The Buru babirusa has been assessed as vulnerable on the IUCN Red List, as its habitat is restricted a total area of 20,000 km2 (7,700 sq mi), and its gradual loss due to logging. Hunting by the local population is another cause of concern. Whereas it is unpopular among Muslim communities for religious reasons, it is widely hunted by the indigenous people of Buru, which are predominantly Christian. The meat of the Buru babirusa has low fat (only 1.27% compared to 5–15% for domestic pigs) and is regarded as a delicacy. It is also preferred by the locals to the meat of other wild pigs or deer in terms of texture and flavor.  The establishment of two protected areas on Buru, Gunung Kapalat Mada (1,380 km2 or 530 sq mi) and Waeapo (50 km2 or 20 sq mi), partly aim at preserving the habitat of the Buru babirusa.  This species also enjoys full protection under Indonesian law since 1931. 
Sulawesi, also known as Celebes, is an island in Indonesia. One of the four Greater Sunda Islands, and the world's eleventh-largest island, it is situated east of Borneo, west of the Maluku Islands, and south of Mindanao and the Sulu Archipelago. Within Indonesia, only Sumatra, Borneo, and Papua are larger in territory, and only Java and Sumatra have larger populations.
The North Sulawesi babirusa is a pig-like animal native to Sulawesi and some nearby islands in Indonesia. It has two pairs of large tusks composed of enlarged canine teeth. The upper canines penetrate the top of the snout, curving back toward the forehead. The North Sulawesi babirusa is threatened from hunting and deforestation.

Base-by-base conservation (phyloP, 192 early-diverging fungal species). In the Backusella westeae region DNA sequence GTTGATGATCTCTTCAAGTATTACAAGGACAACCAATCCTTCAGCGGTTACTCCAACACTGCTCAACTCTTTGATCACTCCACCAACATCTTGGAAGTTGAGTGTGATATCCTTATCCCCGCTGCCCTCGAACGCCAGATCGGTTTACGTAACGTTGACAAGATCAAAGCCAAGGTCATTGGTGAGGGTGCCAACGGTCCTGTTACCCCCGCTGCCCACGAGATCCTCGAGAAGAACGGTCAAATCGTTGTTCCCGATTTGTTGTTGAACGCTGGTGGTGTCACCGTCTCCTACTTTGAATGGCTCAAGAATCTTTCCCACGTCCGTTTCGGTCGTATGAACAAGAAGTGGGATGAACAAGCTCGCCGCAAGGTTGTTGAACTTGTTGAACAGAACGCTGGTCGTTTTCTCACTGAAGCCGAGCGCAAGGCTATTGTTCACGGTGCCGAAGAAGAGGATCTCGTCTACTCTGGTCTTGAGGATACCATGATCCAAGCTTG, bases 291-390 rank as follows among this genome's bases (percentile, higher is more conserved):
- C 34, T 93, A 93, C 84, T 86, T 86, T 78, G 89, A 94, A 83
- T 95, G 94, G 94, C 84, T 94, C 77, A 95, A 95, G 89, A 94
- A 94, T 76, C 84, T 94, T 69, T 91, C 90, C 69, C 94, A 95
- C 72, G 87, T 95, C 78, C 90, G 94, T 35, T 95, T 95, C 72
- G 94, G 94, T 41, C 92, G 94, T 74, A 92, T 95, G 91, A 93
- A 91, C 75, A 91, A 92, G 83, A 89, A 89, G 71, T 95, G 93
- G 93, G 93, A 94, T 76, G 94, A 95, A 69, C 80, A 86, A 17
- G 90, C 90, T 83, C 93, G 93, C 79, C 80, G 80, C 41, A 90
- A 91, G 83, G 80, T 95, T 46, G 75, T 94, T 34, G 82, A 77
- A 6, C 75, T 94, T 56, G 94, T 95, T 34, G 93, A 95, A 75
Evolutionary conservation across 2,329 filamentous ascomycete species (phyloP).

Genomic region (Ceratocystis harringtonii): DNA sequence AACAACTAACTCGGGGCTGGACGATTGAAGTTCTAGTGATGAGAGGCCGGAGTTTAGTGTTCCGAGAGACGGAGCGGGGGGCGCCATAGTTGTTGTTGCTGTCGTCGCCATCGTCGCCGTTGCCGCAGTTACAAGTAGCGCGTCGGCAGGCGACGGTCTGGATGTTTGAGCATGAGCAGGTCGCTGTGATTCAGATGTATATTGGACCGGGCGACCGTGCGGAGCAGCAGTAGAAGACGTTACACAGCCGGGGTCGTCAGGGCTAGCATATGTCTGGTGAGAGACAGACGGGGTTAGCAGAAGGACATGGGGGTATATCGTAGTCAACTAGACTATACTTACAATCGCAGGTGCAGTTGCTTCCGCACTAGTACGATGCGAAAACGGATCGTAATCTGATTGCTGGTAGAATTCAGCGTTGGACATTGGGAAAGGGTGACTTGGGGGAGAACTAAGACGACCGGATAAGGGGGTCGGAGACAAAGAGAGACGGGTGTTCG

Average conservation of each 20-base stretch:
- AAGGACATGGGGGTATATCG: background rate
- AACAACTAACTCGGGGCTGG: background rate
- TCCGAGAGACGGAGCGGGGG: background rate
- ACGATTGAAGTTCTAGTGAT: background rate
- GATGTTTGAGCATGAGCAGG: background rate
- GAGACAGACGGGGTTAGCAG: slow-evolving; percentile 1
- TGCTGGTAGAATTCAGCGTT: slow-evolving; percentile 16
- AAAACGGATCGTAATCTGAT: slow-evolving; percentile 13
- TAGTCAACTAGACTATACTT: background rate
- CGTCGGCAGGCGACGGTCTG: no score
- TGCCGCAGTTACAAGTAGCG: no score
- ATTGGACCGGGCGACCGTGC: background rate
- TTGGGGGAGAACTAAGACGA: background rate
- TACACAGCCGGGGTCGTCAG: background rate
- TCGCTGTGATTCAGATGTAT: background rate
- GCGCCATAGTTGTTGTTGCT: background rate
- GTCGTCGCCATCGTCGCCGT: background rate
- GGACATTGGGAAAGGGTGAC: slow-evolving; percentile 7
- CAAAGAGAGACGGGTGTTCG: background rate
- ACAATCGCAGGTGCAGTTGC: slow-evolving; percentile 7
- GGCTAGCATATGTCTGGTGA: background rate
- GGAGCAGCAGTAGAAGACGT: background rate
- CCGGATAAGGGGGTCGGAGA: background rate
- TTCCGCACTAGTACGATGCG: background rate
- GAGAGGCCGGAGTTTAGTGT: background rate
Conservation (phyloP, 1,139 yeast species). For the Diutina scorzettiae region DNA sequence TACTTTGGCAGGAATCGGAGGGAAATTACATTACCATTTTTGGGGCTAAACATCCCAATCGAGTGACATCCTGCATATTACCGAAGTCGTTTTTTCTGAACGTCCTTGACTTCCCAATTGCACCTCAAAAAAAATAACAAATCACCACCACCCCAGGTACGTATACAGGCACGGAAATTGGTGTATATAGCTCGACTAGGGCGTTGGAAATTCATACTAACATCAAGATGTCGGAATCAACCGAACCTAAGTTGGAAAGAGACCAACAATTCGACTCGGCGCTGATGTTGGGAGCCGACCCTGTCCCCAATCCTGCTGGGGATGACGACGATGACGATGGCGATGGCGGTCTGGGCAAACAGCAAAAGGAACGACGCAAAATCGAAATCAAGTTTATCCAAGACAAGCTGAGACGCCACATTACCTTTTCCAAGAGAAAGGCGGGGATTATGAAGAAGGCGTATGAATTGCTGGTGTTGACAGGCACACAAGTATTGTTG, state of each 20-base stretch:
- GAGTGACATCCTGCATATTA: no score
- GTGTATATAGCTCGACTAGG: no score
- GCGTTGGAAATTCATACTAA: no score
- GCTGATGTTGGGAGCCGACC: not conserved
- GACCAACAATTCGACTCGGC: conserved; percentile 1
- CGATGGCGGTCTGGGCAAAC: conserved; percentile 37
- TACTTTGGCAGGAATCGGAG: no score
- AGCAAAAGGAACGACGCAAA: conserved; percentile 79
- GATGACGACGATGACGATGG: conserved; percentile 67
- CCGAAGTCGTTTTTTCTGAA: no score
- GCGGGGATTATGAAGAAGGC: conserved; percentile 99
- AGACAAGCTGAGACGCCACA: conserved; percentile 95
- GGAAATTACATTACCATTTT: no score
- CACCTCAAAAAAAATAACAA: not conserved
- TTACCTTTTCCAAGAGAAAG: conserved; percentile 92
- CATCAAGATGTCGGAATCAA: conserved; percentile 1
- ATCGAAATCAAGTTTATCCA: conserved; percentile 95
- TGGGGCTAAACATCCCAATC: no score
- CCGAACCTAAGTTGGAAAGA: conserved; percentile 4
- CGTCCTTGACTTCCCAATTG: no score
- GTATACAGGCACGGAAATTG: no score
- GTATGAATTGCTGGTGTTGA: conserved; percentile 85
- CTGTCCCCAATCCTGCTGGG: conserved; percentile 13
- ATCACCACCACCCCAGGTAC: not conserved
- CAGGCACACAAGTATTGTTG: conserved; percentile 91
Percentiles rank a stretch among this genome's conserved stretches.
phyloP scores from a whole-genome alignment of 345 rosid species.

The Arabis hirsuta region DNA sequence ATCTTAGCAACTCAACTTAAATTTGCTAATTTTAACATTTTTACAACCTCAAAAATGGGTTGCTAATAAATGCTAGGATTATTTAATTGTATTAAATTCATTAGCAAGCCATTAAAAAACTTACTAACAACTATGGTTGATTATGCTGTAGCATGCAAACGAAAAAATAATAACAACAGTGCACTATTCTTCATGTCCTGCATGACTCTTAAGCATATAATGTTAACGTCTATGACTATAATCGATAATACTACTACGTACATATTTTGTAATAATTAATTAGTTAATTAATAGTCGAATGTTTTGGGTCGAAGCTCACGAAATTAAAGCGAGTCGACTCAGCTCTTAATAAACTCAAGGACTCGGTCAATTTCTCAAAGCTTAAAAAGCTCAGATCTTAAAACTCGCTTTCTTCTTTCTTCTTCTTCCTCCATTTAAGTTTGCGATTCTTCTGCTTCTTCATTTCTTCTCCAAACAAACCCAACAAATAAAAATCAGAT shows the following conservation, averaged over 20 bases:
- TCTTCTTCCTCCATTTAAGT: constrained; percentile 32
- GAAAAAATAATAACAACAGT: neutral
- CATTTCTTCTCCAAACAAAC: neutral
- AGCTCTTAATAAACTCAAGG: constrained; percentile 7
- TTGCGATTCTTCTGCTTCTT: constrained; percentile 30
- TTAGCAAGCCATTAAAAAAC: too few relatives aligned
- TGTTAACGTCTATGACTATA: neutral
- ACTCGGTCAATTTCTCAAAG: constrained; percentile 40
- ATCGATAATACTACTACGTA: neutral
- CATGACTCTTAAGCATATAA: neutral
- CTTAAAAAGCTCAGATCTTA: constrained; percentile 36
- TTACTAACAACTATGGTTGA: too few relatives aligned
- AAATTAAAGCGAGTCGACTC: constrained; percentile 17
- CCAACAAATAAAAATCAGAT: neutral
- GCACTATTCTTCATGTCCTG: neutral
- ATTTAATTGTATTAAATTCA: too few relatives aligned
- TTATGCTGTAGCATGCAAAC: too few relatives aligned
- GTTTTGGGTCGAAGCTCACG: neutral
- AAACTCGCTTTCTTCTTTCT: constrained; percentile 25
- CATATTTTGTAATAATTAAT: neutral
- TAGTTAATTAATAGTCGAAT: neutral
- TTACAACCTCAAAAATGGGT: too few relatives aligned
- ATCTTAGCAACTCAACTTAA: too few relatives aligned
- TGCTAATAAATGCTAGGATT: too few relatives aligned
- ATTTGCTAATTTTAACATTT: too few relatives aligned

Wallacea is a biogeographical designation for a group of mainly Indonesian islands separated by deep-water straits from the Asian and Australian continental shelves. Wallacea includes Sulawesi, the largest island in the group, as well as Lombok, Sumbawa, Flores, Sumba, Timor, Halmahera, Buru, Seram, and many smaller islands. The islands of Wallacea lie between the Sunda Shelf to the west, and the Sahul Shelf including Australia and New Guinea to the south and east. The total land area of Wallacea is 347,000 km2 (134,000 sq mi).
The babirusas, also called deer-pigs, are a genus, Babyrousa, in the swine family found in the Indonesian islands of Sulawesi, Togian, Sula and Buru. All members of this genus were considered part of a single species until 2002, the babirusa, B. babyrussa, but following that was split into several species. This scientific name is restricted to the Buru babirusa from Buru and Sula, whereas the best-known species, the north Sulawesi babirusa, is named B. celebensis. The remarkable "prehistoric" appearance of these mammals is largely due to the prominent upwards incurving canine tusks of the males, which actually pierce the flesh in the snout.